23 July 2008

Open Access to Drugs (Data)

Here's an interesting confluence of trends:

The Wellcome Trust has awarded £4.7 million [€5.8 million] to EMBL's European Bioinformatics Institute [EMBL-EBI] to support the transfer of a large collection of information on the properties and activities of drugs and a large set of drug-like small molecules from the publicly listed company Galapagos NV to the public domain. It will be incorporated into the EMBL-EBI's collection of open-access data resources for biomedical research and will be maintained by a newly established team of scientists at the EMBL-EBI.

So here we have commercial drugs data being put into the public domain - no restrictions - and managed by one of the key public databases.

The transfer will empower academia to participate in the first stages of drug discovery for all therapeutic areas, including major diseases of the developing world. In future it could also result in improved prediction of drug side-effects.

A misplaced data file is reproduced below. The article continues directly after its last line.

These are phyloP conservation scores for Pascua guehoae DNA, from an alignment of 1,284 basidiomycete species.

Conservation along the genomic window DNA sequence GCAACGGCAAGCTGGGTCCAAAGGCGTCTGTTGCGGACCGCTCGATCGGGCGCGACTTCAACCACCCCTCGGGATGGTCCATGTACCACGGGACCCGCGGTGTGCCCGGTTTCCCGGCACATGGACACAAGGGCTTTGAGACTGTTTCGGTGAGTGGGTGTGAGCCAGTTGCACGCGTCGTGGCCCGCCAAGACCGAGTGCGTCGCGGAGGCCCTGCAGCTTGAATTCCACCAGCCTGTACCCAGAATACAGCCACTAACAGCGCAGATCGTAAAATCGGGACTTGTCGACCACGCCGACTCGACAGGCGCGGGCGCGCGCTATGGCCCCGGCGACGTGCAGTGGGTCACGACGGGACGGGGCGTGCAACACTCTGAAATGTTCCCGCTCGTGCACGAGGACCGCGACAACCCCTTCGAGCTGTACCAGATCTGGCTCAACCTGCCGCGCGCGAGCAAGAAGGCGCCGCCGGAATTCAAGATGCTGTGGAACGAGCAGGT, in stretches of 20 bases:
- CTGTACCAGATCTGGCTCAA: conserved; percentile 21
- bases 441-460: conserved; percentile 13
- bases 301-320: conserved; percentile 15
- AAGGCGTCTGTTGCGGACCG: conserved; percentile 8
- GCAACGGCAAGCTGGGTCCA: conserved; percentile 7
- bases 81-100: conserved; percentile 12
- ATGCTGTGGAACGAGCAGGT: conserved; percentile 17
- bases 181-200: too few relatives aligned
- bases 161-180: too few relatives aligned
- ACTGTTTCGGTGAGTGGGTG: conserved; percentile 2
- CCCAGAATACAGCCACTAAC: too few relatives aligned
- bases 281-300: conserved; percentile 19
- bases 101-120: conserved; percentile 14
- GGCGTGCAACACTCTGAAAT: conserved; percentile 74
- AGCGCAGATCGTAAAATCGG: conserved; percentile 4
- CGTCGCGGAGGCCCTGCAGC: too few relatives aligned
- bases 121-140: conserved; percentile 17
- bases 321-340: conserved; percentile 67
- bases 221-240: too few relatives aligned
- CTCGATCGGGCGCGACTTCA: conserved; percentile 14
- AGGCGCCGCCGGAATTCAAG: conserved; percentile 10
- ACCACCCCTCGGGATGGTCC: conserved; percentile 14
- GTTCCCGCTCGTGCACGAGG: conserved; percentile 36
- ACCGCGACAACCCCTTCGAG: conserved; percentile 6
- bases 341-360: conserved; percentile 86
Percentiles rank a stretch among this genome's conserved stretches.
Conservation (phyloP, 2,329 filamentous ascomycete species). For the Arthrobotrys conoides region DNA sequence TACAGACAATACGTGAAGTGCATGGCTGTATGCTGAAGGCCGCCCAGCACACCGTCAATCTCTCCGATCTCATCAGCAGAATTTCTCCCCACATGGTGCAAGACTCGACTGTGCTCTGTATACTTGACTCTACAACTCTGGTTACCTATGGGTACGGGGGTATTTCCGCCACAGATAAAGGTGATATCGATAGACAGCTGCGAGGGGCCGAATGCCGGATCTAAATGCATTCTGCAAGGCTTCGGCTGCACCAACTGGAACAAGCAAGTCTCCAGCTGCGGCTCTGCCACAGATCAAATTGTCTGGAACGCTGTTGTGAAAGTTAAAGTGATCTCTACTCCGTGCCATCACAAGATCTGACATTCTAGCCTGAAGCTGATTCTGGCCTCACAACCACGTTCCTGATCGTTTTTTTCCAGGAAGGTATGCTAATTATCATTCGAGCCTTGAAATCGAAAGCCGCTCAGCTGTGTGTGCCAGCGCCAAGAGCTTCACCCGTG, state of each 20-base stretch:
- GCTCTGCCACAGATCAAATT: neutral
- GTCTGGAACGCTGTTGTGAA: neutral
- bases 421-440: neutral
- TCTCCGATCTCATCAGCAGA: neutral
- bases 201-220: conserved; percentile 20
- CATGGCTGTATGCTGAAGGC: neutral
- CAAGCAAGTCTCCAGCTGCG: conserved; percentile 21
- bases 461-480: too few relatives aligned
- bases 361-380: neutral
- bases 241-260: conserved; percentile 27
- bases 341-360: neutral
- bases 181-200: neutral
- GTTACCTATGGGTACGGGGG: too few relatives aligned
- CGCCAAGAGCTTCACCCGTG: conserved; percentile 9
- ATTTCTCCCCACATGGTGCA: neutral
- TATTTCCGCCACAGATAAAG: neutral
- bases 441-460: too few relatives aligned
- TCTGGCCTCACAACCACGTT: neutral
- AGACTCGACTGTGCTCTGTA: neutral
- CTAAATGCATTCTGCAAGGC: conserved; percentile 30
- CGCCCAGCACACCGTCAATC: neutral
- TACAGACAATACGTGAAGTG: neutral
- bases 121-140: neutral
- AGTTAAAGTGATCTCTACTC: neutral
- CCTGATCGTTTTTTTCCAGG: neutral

Given that the current, capital-intensive method of drug development, which is highly skewed to coming up with drugs for rich, obese Westerners, this openness to all is important: it means that one of the key barriers to discovering new therapies is down, in part, at least.

And as Peter Suber rightly notes:

Kudos to Galapagos and Wellcome Trust not only for opening these data, but for choosing the public domain rather than a license. This fits with Science Commons' latest thinking on barrier-free research and collaboration in the Protocol for Implementing Open Access Data.

Public domain redux....

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